Classical Political Philosophy 1. The Republic lays out its educational scheme for guardians in a chronological manner, beginning with birth and extending into late middle age. At the earliest stage of life, Plato argues that a form of moral instruction is the sine qua non: “it is most important that the tales which the young first hear should be models of virtuous thoughts.” Plato has specific forms of virtue in mind. For example, the virtue discussed here does not consist of knowing the whole truth and choosing to act in virtuous ways, but of being virtuous because one has no other model of action. As part of guardian education at this preliminary stage, children will simply not be told any stories—even true stories—that could lead to...The end:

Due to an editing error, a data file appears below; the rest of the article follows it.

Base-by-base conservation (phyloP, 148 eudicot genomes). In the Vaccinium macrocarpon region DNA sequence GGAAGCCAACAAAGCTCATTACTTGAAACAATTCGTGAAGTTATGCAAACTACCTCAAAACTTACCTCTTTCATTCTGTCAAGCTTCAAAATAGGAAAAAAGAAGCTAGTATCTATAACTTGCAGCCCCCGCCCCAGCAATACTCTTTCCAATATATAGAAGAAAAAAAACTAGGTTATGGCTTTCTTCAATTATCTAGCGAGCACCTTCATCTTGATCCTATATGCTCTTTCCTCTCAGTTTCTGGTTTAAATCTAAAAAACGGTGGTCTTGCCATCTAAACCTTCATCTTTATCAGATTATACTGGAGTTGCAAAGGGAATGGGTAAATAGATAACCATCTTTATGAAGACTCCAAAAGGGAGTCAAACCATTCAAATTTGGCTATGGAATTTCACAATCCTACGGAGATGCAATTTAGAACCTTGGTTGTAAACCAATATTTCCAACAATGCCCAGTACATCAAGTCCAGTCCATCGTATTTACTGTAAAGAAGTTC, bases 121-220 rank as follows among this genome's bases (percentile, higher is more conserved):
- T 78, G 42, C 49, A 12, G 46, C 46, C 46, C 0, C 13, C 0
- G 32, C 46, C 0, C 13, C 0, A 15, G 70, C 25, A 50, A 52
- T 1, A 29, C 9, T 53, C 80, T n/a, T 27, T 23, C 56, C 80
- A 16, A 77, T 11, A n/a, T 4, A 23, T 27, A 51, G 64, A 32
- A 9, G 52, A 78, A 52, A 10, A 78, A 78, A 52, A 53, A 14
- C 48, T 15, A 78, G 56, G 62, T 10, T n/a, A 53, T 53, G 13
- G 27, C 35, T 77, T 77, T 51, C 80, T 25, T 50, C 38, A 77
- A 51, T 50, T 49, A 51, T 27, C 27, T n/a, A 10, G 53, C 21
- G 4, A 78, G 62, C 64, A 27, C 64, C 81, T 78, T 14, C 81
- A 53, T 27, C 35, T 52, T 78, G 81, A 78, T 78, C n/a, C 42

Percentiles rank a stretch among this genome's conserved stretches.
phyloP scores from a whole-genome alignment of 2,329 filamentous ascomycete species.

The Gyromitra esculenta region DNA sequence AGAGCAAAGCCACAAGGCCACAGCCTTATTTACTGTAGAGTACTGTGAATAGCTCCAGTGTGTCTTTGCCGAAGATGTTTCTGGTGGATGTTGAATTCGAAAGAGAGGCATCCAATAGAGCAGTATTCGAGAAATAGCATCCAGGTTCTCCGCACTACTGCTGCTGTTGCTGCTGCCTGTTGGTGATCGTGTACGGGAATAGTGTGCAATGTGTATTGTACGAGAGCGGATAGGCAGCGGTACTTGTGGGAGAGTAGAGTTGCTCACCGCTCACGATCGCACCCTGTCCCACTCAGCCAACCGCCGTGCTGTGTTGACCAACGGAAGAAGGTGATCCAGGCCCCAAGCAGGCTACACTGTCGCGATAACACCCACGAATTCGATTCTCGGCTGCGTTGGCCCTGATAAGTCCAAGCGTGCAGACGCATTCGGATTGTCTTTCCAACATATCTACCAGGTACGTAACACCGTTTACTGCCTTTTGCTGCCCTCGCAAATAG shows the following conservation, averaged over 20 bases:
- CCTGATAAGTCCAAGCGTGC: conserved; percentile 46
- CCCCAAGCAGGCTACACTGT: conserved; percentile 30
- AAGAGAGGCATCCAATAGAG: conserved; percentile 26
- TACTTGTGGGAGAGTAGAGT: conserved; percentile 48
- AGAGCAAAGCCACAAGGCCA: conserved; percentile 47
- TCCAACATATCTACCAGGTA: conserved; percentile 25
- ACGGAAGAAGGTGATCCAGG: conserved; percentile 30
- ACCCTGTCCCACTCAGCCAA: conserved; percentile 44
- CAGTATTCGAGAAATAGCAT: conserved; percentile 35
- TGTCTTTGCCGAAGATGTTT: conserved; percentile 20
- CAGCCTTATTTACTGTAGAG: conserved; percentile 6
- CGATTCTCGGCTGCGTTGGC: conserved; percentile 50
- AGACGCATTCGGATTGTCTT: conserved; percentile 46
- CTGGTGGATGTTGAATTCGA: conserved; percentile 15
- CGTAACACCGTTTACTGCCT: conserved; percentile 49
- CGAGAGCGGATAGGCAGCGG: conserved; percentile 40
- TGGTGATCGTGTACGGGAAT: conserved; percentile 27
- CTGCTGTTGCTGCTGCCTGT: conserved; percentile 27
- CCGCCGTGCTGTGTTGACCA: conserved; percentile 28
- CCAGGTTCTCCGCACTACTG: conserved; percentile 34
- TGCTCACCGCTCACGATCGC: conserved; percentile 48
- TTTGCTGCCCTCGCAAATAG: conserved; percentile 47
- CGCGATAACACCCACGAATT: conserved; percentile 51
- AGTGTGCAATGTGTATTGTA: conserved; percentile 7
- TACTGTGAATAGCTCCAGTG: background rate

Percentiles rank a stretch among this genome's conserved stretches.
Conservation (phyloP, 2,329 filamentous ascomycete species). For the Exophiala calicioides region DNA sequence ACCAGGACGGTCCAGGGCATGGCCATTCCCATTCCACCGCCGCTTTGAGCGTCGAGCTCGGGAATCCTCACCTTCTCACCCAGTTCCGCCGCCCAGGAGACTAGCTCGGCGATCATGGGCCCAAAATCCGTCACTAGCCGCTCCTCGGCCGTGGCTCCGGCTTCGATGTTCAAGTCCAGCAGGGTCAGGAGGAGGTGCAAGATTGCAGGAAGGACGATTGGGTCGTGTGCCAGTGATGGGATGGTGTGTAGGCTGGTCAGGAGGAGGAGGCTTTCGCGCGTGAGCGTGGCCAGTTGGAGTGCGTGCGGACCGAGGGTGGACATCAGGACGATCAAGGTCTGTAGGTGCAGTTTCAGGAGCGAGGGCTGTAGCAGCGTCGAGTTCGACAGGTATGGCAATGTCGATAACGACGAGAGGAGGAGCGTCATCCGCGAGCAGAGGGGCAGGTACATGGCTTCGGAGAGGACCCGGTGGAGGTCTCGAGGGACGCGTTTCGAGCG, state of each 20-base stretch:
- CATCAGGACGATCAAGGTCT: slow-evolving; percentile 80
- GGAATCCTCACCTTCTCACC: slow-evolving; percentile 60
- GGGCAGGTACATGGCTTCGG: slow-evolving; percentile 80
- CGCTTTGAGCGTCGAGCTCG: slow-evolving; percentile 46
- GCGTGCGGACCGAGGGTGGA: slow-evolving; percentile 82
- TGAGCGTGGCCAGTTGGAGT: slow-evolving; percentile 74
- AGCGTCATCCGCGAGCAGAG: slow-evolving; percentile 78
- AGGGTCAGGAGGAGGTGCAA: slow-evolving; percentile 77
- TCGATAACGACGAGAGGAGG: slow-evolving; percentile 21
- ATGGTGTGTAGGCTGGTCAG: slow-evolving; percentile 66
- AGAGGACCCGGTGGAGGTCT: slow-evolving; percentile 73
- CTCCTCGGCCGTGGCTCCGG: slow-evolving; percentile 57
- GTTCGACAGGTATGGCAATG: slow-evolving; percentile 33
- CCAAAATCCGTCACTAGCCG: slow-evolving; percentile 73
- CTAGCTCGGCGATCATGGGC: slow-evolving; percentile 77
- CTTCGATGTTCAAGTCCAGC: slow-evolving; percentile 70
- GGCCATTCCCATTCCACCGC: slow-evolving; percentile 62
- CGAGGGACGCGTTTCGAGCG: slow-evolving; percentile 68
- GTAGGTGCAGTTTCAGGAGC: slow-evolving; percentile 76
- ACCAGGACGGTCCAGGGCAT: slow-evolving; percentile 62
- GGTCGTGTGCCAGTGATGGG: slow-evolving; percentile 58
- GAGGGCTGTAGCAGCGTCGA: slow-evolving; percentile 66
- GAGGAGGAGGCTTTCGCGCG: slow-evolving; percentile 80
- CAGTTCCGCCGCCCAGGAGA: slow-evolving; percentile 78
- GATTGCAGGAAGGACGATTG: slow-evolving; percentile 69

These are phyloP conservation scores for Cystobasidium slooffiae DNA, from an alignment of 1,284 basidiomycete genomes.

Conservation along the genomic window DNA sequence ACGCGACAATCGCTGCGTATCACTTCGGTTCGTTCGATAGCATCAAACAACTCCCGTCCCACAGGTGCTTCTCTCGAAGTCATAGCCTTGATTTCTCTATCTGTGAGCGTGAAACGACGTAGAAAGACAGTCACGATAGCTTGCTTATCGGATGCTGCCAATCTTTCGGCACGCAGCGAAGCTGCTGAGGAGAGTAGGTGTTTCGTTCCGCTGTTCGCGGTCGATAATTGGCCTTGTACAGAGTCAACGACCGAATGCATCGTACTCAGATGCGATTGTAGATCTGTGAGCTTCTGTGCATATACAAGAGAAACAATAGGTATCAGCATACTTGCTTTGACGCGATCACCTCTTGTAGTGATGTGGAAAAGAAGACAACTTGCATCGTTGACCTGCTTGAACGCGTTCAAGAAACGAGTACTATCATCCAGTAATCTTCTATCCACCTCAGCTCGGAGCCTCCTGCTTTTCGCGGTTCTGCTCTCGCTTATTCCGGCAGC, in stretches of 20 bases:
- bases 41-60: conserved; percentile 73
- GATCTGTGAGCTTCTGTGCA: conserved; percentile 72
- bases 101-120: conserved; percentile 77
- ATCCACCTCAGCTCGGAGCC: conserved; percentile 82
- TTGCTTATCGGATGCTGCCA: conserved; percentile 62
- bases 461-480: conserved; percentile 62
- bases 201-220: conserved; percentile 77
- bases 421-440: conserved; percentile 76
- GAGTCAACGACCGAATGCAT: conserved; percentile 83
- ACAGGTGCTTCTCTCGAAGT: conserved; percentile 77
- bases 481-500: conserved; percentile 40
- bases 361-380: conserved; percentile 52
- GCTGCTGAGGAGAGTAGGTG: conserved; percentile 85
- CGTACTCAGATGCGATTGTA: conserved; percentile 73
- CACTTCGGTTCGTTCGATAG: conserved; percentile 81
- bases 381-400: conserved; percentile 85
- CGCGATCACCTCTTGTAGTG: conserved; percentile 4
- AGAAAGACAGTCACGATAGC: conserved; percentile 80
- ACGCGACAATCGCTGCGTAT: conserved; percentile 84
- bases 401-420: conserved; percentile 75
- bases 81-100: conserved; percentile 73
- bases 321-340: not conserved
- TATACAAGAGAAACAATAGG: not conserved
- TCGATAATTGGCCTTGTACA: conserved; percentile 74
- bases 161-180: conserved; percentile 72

.....ernment, not because it is ideal but because it has the advantage over aristocracy and oligarchy. That said, Aristotle’s idea of a democracy is unrecognizable to us. He concedes that freeman (as opposed to slaves and women) “should have absolute power in some things,” but adds a belief that people of property should be political leaders, because they are said to act on the principles of virtue. Aristotle does not map how the possession of land should automatically lead to a sense of virtue, but there his position rests. References Aristotle. Politics. Project Gutenberg. Web. 3 November 2009. http://www.gutenberg.org/files/6762/6762.txt. Plato. The Republic. Project Gutenberg. Web. 3 November 2009. http://www.gutenberg.org/files/150/150.txt.